John and Charles Wesley are among the most influential Christians who have ever lived. The Methodist movement they founded changed the face of eighteenth century England, in an age that was rife with corruption, crime, and religious apathy. Over more...
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John and Charles Wesley are among the most influential Christians who have ever lived. The Methodist movement they founded changed the face of eighteenth century England, in an age that was rife with corruption, crime, and religious apathy. Over more than five decades, John Wesley travelled ceaselessly on horseback, preaching gospel sermons that transformed whole communities. Charles Wesley became probably the most prolific hymn writer in history, his works still favourites in many congregations to this day.
In this comprehensive dual biography, best-selling author Julian Wilson provides a vividly detailed account of the Wesley brothers' lives and ministries, including their conversion experiences, their triumphs and failures, their relationships with women, their prison outreach, their writings and preaching, and, in John's case, supernatural ministry, involvement in the abolition of slavery, and educational and social welfare initiatives.
This engaging book will help readers to appreciate the significance of John and Charles Wesley in their own time, and understand why their spiritual legacy endures today.
In The Wesleys - Two Men Who Changed the World, Julian Wilson has produced a very inspiring book which will be useful for both the student and those who have never read about these remarkable men of the eighteenth century.
As a Methodist by background, converted from outside the church, I have been an avid reader and collector of all things Wesleyan. It is interesting that Wilson deals with John and Charles Wesley within the same book. The way in which God used these two brothers is one of the outstanding stories of church history.
With skill, Wilson weaves into his narrative an account of two lives, so intricately bound together and yet the impact of each is unique. The writer does not regard Charles Wesley as merely providing "the background music of early Methodism", but considers both brothers as powerful vehicles of evangelism in their own day and examples of what might still be achieved today.
Twenty-three independent chapters examine the various aspects of John's and Charles' ministries. Particularly fascinating are the chapters relating to their sojourn to North America, their association with George Whitefield and "The Wesleys and Women".
The two brothers were different by nature and made distinctive contributions. Their relationship was not always perfect; an example being how Charles clumsily intervened when John may well have married Grace Murray, the housekeeper from the Orphan House, Newcastle Upon Tyne. But despite all of this, their complementary ministries are a powerful witness to the power of the Holy Spirit.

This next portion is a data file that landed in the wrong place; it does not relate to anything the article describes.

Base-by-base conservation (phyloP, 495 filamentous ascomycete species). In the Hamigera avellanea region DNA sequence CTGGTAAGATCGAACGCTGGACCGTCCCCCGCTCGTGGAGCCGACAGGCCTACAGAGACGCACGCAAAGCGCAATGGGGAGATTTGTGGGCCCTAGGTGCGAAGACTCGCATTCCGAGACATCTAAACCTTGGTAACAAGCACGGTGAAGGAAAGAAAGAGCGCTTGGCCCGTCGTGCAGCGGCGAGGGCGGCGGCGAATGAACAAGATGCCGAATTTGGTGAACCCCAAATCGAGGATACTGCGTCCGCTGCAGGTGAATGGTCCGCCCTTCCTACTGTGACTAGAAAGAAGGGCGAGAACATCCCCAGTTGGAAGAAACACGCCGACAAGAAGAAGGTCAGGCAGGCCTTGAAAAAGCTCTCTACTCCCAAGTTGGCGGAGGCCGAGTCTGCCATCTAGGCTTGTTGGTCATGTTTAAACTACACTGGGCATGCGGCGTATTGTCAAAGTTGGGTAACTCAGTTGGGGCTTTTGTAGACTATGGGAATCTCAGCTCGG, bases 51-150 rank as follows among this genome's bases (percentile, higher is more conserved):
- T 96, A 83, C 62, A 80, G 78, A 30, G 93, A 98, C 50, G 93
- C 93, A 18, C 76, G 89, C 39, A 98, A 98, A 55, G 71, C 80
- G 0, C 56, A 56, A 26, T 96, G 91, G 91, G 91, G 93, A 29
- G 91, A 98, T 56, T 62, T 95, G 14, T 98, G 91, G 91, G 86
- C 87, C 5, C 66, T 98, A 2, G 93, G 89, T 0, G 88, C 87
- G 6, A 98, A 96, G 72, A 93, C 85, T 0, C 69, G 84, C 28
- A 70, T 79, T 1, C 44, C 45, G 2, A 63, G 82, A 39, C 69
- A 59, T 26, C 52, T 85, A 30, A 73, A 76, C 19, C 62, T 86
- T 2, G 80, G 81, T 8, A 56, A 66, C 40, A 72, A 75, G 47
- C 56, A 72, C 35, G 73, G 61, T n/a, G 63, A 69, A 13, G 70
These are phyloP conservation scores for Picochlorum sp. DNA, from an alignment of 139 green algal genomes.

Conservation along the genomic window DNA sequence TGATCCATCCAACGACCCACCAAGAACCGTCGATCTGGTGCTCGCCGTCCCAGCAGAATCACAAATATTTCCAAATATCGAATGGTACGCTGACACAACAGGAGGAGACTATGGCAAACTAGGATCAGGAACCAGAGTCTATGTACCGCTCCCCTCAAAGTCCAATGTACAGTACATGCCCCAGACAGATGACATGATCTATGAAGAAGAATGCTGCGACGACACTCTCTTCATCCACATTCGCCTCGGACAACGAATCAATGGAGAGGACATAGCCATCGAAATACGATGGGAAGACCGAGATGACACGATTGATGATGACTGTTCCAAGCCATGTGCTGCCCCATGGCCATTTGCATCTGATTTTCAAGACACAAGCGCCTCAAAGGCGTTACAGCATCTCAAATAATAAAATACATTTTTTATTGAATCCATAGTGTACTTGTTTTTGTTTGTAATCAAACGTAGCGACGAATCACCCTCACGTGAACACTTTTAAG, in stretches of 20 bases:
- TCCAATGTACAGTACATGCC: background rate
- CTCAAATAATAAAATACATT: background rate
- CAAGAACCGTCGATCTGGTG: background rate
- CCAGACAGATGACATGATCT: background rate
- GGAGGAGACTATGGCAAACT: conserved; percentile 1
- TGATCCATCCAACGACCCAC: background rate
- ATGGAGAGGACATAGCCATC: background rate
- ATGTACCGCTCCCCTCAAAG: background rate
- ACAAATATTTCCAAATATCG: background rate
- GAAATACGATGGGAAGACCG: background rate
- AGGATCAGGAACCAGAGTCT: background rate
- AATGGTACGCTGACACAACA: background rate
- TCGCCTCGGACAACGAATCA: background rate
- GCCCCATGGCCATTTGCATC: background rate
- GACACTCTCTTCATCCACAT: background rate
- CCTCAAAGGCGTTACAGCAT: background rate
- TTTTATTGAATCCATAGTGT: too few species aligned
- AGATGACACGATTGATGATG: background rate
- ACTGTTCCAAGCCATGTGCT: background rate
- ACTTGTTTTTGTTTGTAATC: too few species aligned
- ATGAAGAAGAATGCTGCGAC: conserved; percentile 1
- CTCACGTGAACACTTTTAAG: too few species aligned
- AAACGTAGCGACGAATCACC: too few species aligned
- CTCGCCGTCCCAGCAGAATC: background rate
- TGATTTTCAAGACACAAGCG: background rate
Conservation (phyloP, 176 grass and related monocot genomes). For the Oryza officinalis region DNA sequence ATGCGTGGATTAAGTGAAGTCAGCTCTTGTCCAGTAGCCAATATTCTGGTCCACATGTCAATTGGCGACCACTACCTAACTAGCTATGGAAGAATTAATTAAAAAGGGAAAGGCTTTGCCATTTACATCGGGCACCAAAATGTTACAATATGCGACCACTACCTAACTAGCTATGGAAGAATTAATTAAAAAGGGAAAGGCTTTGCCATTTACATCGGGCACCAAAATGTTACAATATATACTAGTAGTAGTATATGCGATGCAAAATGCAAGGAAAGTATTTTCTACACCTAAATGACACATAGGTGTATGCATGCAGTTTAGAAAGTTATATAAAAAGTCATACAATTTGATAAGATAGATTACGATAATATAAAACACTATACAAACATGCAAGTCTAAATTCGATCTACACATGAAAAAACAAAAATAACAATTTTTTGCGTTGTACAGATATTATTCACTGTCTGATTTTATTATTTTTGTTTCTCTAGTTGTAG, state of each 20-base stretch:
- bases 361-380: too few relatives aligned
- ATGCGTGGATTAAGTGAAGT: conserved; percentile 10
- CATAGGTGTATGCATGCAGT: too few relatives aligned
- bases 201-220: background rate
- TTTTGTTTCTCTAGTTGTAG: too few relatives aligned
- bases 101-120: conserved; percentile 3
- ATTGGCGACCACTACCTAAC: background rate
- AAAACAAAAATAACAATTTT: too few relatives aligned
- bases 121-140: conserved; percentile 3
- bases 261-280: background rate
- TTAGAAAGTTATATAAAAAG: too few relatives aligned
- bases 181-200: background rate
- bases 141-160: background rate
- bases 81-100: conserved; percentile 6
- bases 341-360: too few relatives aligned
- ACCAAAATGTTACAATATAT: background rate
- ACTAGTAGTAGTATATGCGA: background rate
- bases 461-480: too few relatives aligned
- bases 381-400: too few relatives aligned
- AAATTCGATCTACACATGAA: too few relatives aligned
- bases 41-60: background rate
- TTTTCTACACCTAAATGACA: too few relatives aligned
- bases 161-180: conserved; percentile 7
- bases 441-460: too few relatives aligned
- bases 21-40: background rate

I am pleased that Wilson, in drawing his studies to a conclusion, refers to the sad but telling account of how, when the younger brother Charles died, a letter informing John of this was misdirected and arrived too late for him to attend the funeral. It was just a fortnight later, when preaching in my home town of Bolton, that John read out one of Charles' hymns, "Wrestling Jacob" which includes the lines, "My company before is gone, And I am left alone with thee." As he read the words, he broke down before proceeding to preach the gospel. The incident reveals John's humanity and his abiding passion for Jesus Christ.
It was John's love for his brother that put in his heart a desire to write his biography, but unfortunately he was unable to complete it before his own death. However, his journal suggests that he had begun the work. The legacy of the Wesleys is evident in their huge spiritual influence across the worldwide church in places they themselves could never have dreamt of visiting.
I warmly commend the book as a reliable and well-documented account of two people who may have been among the greatest of a generation and whose influence has stretched far beyond their own day and still speaks meaningfully in the twenty-first century.
Rev. Keith V. Garner AM
In this most comprehensive biography of John and Charles Wesley to date, best-selling author, Julian Wilson describes in vivid detail the brothers triumphs and failures, their conversion to true Christianity, their differing characters, their relationships with women, their prison outreach, their uncompromising preaching even when faced with death or serious injury, the growth of the Methodist movement and in Johns case, his supernatural ministry, his work as a physician, his involvement in the abolition of slavery and his educational and social welfare initiatives.
Julian Wilson has worked as an editor and writer for nearly thirty years. He is the author of Complete Surrender, a biography of the Olympic gold medallist and missionary, Eric Liddell and Wigglesworth, a biography of the British apostle and evangelist, Smith Wigglesworth. He spent 15 years living in Asia, but now resides in Australia with his wife and daughter.